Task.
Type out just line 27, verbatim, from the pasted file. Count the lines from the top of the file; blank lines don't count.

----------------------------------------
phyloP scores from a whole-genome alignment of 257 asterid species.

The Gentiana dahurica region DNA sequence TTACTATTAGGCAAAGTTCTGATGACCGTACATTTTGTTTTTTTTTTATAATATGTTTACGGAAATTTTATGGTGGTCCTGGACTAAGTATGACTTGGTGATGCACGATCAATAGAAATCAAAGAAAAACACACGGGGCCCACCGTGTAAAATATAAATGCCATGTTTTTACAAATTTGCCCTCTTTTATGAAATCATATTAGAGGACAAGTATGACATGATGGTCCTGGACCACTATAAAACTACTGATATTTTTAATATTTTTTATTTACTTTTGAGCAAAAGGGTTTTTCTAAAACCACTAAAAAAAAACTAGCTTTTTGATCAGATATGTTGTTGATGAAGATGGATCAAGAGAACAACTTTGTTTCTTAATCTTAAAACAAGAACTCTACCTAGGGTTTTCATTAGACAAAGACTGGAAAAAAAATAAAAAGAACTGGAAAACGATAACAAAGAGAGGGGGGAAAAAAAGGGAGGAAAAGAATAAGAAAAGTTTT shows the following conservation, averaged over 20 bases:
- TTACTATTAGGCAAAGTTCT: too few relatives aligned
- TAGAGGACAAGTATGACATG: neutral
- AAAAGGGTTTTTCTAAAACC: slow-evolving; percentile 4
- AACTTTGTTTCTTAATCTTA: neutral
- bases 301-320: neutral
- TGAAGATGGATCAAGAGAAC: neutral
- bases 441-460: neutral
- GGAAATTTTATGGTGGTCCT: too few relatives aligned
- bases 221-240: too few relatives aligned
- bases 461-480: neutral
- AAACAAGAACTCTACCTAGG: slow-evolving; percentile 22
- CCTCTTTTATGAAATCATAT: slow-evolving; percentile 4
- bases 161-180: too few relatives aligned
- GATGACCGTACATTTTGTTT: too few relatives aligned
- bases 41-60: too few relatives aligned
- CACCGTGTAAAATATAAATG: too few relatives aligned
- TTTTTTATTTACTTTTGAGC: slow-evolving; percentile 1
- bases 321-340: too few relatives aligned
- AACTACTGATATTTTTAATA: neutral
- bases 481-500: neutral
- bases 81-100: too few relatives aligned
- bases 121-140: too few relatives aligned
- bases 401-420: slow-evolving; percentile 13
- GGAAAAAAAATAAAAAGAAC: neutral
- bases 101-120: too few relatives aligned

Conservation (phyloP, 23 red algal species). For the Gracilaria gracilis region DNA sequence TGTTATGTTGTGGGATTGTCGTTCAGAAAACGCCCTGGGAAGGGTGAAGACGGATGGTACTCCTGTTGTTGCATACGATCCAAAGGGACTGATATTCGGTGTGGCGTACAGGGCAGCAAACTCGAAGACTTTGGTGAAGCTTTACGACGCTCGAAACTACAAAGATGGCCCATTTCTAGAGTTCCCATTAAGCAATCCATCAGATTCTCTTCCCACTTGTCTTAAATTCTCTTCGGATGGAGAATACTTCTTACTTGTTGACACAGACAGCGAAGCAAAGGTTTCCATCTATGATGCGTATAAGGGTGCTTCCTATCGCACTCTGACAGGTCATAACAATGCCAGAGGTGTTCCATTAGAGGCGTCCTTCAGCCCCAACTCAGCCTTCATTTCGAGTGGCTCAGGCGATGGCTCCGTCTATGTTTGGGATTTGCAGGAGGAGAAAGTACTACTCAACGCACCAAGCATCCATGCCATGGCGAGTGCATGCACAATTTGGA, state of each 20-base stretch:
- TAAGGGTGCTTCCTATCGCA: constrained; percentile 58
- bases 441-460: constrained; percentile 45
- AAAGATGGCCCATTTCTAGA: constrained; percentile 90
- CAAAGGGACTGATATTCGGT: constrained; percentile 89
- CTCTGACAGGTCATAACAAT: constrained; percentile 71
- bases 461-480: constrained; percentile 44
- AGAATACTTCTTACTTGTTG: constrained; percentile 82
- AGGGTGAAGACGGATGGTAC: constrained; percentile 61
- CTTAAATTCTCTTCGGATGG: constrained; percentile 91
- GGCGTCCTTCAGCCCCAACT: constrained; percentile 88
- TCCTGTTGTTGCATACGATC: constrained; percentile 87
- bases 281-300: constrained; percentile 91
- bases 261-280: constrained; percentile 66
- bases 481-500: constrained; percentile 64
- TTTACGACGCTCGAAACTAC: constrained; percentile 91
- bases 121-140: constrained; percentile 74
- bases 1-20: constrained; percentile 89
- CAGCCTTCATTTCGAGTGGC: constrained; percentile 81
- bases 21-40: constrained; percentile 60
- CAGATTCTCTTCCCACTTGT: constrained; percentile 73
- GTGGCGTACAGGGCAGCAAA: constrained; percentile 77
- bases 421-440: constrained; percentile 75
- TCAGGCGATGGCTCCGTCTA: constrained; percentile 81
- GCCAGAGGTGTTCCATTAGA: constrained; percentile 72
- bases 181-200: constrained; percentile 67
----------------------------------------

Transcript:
- bases 101-120: too few relatives aligned